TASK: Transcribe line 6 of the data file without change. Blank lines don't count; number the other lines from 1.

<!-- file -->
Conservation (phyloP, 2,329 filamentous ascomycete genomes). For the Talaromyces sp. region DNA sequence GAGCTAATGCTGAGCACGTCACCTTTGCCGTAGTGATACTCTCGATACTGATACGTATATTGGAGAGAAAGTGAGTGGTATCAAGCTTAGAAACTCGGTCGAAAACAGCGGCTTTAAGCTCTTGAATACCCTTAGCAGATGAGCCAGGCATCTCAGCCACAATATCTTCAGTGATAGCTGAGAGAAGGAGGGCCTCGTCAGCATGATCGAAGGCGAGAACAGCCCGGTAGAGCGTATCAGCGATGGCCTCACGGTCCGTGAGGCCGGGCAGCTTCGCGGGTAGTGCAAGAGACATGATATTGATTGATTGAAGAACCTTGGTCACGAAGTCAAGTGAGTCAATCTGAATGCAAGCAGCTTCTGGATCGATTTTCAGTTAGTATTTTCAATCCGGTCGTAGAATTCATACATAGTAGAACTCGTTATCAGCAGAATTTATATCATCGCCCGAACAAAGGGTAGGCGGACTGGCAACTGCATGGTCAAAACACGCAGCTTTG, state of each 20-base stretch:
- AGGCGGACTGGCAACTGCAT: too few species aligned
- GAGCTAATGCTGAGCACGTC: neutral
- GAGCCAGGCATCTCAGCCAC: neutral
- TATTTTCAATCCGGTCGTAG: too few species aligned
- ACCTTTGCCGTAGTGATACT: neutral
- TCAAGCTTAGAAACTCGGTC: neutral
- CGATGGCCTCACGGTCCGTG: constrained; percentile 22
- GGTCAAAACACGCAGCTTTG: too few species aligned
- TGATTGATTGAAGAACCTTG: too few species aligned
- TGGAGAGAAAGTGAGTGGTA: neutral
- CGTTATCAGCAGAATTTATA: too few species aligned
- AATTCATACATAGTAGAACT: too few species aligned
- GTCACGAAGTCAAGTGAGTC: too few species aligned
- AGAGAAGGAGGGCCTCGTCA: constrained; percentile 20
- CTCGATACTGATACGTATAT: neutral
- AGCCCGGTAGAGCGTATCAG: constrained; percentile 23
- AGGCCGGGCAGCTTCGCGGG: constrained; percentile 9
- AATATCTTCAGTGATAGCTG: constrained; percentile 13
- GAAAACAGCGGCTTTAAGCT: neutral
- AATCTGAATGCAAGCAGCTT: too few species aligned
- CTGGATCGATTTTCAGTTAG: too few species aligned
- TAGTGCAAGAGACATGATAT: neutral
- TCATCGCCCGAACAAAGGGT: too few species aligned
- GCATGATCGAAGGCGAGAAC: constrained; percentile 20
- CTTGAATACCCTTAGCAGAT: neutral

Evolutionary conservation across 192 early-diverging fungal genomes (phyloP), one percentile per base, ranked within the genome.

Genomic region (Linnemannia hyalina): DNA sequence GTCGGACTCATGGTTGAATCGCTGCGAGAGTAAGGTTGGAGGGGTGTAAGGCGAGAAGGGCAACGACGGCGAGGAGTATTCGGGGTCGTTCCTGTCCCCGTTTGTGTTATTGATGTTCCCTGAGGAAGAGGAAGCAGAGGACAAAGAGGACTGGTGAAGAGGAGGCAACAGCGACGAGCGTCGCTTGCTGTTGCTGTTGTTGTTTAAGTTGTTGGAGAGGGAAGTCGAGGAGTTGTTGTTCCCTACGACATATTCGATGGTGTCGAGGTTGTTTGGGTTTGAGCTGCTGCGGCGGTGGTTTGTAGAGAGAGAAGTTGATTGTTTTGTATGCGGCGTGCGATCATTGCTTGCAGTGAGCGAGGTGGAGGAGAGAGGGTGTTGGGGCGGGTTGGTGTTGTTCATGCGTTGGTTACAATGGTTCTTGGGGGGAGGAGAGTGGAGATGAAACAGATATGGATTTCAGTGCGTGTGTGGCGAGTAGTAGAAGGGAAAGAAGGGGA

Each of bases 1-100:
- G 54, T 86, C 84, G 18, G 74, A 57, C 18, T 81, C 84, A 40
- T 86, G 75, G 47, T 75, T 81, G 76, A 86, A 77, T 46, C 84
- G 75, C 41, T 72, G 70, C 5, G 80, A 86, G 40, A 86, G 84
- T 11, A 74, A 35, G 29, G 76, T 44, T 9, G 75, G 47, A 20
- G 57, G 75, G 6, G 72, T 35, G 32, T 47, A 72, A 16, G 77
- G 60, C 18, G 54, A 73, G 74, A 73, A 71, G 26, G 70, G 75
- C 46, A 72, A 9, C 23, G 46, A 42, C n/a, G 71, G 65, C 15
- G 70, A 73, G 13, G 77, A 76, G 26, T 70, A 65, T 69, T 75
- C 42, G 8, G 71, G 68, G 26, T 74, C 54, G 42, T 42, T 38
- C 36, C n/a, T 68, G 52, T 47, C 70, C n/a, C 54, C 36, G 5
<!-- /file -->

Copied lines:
- ACCTTTGCCGTAGTGATACT: neutral